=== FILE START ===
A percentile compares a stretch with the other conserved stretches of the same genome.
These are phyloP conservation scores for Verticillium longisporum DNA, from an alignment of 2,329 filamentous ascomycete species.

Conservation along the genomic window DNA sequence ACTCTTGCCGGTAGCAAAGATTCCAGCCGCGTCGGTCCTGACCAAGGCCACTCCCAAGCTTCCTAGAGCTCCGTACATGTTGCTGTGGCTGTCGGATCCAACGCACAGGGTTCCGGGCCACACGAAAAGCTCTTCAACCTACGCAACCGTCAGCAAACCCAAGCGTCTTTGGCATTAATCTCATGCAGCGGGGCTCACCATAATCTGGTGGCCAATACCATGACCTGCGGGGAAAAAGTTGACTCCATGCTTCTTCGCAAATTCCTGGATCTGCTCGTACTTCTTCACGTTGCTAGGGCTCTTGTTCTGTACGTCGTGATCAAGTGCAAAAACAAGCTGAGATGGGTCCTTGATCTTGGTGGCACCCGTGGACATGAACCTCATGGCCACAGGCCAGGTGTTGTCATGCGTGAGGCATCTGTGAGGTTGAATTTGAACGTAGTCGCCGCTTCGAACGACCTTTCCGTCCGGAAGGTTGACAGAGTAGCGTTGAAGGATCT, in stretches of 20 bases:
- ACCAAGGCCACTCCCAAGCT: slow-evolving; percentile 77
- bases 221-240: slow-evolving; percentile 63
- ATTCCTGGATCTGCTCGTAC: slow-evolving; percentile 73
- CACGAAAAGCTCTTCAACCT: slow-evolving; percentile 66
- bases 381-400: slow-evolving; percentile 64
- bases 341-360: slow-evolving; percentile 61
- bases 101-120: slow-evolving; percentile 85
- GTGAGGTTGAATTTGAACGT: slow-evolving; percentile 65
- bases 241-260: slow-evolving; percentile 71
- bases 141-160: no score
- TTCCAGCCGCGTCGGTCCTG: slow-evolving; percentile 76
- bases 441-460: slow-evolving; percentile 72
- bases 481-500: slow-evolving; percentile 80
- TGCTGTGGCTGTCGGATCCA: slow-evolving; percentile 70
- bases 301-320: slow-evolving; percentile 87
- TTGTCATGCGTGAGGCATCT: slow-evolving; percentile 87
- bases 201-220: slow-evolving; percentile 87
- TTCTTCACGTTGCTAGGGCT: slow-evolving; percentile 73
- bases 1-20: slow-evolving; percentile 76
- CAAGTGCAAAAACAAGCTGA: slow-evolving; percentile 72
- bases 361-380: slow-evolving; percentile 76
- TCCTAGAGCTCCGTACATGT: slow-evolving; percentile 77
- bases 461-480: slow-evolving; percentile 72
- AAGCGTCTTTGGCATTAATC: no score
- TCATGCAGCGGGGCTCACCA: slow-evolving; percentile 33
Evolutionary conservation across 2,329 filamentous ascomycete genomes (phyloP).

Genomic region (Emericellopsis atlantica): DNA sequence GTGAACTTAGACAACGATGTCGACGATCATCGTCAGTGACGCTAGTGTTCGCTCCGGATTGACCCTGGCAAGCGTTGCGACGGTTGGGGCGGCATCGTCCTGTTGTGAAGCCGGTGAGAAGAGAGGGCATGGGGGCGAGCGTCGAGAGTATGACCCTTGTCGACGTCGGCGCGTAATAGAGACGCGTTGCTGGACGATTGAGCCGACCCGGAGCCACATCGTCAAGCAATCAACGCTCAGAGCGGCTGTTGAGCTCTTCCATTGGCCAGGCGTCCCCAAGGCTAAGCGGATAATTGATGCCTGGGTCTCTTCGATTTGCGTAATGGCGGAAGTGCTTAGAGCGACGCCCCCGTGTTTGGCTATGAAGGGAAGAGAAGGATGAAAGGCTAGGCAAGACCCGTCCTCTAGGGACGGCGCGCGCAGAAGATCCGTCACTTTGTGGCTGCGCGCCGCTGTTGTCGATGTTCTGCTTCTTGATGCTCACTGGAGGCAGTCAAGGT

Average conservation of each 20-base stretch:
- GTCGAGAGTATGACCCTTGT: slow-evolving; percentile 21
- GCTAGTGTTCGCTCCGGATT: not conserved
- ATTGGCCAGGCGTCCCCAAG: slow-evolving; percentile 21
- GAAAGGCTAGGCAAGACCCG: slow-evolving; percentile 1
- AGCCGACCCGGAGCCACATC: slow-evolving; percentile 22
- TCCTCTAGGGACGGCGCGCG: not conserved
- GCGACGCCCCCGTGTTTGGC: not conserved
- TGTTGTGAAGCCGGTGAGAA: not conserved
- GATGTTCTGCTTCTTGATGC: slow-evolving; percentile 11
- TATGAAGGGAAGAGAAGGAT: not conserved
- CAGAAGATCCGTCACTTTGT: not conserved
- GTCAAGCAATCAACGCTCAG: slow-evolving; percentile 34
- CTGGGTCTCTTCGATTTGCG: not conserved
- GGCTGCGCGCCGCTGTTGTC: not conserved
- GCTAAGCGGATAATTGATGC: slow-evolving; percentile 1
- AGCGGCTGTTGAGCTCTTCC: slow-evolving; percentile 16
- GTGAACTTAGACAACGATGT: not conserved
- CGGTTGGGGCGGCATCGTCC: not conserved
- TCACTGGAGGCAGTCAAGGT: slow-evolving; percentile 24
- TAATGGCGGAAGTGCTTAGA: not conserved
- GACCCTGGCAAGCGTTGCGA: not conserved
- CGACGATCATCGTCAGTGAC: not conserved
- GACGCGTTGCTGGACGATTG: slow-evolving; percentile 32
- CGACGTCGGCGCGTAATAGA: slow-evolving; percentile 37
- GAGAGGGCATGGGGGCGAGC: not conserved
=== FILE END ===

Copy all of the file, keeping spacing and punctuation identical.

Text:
A percentile compares a stretch with the other conserved stretches of the same genome.
These are phyloP conservation scores for Verticillium longisporum DNA, from an alignment of 2,329 filamentous ascomycete species.

Conservation along the genomic window DNA sequence ACTCTTGCCGGTAGCAAAGATTCCAGCCGCGTCGGTCCTGACCAAGGCCACTCCCAAGCTTCCTAGAGCTCCGTACATGTTGCTGTGGCTGTCGGATCCAACGCACAGGGTTCCGGGCCACACGAAAAGCTCTTCAACCTACGCAACCGTCAGCAAACCCAAGCGTCTTTGGCATTAATCTCATGCAGCGGGGCTCACCATAATCTGGTGGCCAATACCATGACCTGCGGGGAAAAAGTTGACTCCATGCTTCTTCGCAAATTCCTGGATCTGCTCGTACTTCTTCACGTTGCTAGGGCTCTTGTTCTGTACGTCGTGATCAAGTGCAAAAACAAGCTGAGATGGGTCCTTGATCTTGGTGGCACCCGTGGACATGAACCTCATGGCCACAGGCCAGGTGTTGTCATGCGTGAGGCATCTGTGAGGTTGAATTTGAACGTAGTCGCCGCTTCGAACGACCTTTCCGTCCGGAAGGTTGACAGAGTAGCGTTGAAGGATCT, in stretches of 20 bases:
- ACCAAGGCCACTCCCAAGCT: slow-evolving; percentile 77
- bases 221-240: slow-evolving; percentile 63
- ATTCCTGGATCTGCTCGTAC: slow-evolving; percentile 73
- CACGAAAAGCTCTTCAACCT: slow-evolving; percentile 66
- bases 381-400: slow-evolving; percentile 64
- bases 341-360: slow-evolving; percentile 61
- bases 101-120: slow-evolving; percentile 85
- GTGAGGTTGAATTTGAACGT: slow-evolving; percentile 65
- bases 241-260: slow-evolving; percentile 71
- bases 141-160: no score
- TTCCAGCCGCGTCGGTCCTG: slow-evolving; percentile 76
- bases 441-460: slow-evolving; percentile 72
- bases 481-500: slow-evolving; percentile 80
- TGCTGTGGCTGTCGGATCCA: slow-evolving; percentile 70
- bases 301-320: slow-evolving; percentile 87
- TTGTCATGCGTGAGGCATCT: slow-evolving; percentile 87
- bases 201-220: slow-evolving; percentile 87
- TTCTTCACGTTGCTAGGGCT: slow-evolving; percentile 73
- bases 1-20: slow-evolving; percentile 76
- CAAGTGCAAAAACAAGCTGA: slow-evolving; percentile 72
- bases 361-380: slow-evolving; percentile 76
- TCCTAGAGCTCCGTACATGT: slow-evolving; percentile 77
- bases 461-480: slow-evolving; percentile 72
- AAGCGTCTTTGGCATTAATC: no score
- TCATGCAGCGGGGCTCACCA: slow-evolving; percentile 33
Evolutionary conservation across 2,329 filamentous ascomycete genomes (phyloP).

Genomic region (Emericellopsis atlantica): DNA sequence GTGAACTTAGACAACGATGTCGACGATCATCGTCAGTGACGCTAGTGTTCGCTCCGGATTGACCCTGGCAAGCGTTGCGACGGTTGGGGCGGCATCGTCCTGTTGTGAAGCCGGTGAGAAGAGAGGGCATGGGGGCGAGCGTCGAGAGTATGACCCTTGTCGACGTCGGCGCGTAATAGAGACGCGTTGCTGGACGATTGAGCCGACCCGGAGCCACATCGTCAAGCAATCAACGCTCAGAGCGGCTGTTGAGCTCTTCCATTGGCCAGGCGTCCCCAAGGCTAAGCGGATAATTGATGCCTGGGTCTCTTCGATTTGCGTAATGGCGGAAGTGCTTAGAGCGACGCCCCCGTGTTTGGCTATGAAGGGAAGAGAAGGATGAAAGGCTAGGCAAGACCCGTCCTCTAGGGACGGCGCGCGCAGAAGATCCGTCACTTTGTGGCTGCGCGCCGCTGTTGTCGATGTTCTGCTTCTTGATGCTCACTGGAGGCAGTCAAGGT

Average conservation of each 20-base stretch:
- GTCGAGAGTATGACCCTTGT: slow-evolving; percentile 21
- GCTAGTGTTCGCTCCGGATT: not conserved
- ATTGGCCAGGCGTCCCCAAG: slow-evolving; percentile 21
- GAAAGGCTAGGCAAGACCCG: slow-evolving; percentile 1
- AGCCGACCCGGAGCCACATC: slow-evolving; percentile 22
- TCCTCTAGGGACGGCGCGCG: not conserved
- GCGACGCCCCCGTGTTTGGC: not conserved
- TGTTGTGAAGCCGGTGAGAA: not conserved
- GATGTTCTGCTTCTTGATGC: slow-evolving; percentile 11
- TATGAAGGGAAGAGAAGGAT: not conserved
- CAGAAGATCCGTCACTTTGT: not conserved
- GTCAAGCAATCAACGCTCAG: slow-evolving; percentile 34
- CTGGGTCTCTTCGATTTGCG: not conserved
- GGCTGCGCGCCGCTGTTGTC: not conserved
- GCTAAGCGGATAATTGATGC: slow-evolving; percentile 1
- AGCGGCTGTTGAGCTCTTCC: slow-evolving; percentile 16
- GTGAACTTAGACAACGATGT: not conserved
- CGGTTGGGGCGGCATCGTCC: not conserved
- TCACTGGAGGCAGTCAAGGT: slow-evolving; percentile 24
- TAATGGCGGAAGTGCTTAGA: not conserved
- GACCCTGGCAAGCGTTGCGA: not conserved
- CGACGATCATCGTCAGTGAC: not conserved
- GACGCGTTGCTGGACGATTG: slow-evolving; percentile 32
- CGACGTCGGCGCGTAATAGA: slow-evolving; percentile 37
- GAGAGGGCATGGGGGCGAGC: not conserved